We tend to think of beauty habits as personal and self-centered, since they’re designed to make us look and feel better. But throughout history, they’ve mostly been done to us by someone else. Like apes and other mammals, our grooming remains a social activity.
Through cleaning and primping, we form bonds, build relationships, and reinforce social structures. Our markers and means of beauty thereby represent broader cultural dynamics and issues.
Take, for example, the professional manicures and pedicures that have become standard for many American women. Our nail care—and the women responsible for it—turned into front-page news last week as TheNew York Times investigated worker abuse in the city’s nail salons.
Long before you could get your nails done for $10 in any strip mall in America, manicures were reserved for the elite. Ancient Babylonian men demarcated social class with different nail colors. Queens in ancient Egypt, like Nefertiti and Cleopatra, favored red fingernail dyes, since bolder colors as indicated greater power. Similarly, in ancient China, royalty enjoyed manicures and colored their nails.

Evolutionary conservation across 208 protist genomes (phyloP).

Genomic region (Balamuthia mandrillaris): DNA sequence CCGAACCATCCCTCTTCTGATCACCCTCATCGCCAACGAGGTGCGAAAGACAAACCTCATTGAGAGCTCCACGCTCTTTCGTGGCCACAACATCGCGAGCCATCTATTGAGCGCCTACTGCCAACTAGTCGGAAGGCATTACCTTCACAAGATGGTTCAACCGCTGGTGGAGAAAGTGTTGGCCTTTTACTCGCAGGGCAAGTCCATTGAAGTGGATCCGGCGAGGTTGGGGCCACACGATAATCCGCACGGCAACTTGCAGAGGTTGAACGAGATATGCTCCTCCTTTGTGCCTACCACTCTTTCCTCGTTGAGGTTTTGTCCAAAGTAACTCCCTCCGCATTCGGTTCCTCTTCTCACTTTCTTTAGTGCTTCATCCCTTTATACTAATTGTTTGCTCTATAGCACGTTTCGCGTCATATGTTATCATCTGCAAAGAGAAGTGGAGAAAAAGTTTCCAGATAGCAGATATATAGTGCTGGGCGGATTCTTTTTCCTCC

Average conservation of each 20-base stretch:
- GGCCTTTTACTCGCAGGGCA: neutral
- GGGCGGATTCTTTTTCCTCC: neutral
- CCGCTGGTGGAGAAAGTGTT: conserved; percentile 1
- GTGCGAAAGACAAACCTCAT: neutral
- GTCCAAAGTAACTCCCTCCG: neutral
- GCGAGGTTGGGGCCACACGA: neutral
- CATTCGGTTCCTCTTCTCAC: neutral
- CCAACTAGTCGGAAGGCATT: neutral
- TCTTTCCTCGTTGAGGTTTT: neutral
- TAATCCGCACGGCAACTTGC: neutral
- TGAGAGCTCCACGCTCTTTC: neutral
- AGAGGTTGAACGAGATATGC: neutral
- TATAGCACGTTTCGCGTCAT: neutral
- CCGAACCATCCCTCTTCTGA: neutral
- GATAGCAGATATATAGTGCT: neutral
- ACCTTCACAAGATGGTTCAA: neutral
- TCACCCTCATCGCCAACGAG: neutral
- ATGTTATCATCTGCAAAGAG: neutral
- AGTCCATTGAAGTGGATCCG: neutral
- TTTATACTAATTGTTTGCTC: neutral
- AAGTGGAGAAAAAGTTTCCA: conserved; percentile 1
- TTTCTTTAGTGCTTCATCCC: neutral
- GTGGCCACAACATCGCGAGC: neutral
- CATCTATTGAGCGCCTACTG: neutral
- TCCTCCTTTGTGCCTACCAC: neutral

In the US, women have been painting their nails with the same sort of polish we use today for nearly a century. It wasn’t until after the Vietnam War that salon manicures became cheap and widely accessible. Prior to then, getting your nails done was something “for the Hollywood elite, with prices for a full set… in the hundreds."
Actress Tippi Hedren (Melanie Griffith's mom, best remembered for her role in Hitchcock's The Birds) brought this beauty ritual to the masses. In 1975, she helped 20 women émigrées from war-torn Vietnam ...1
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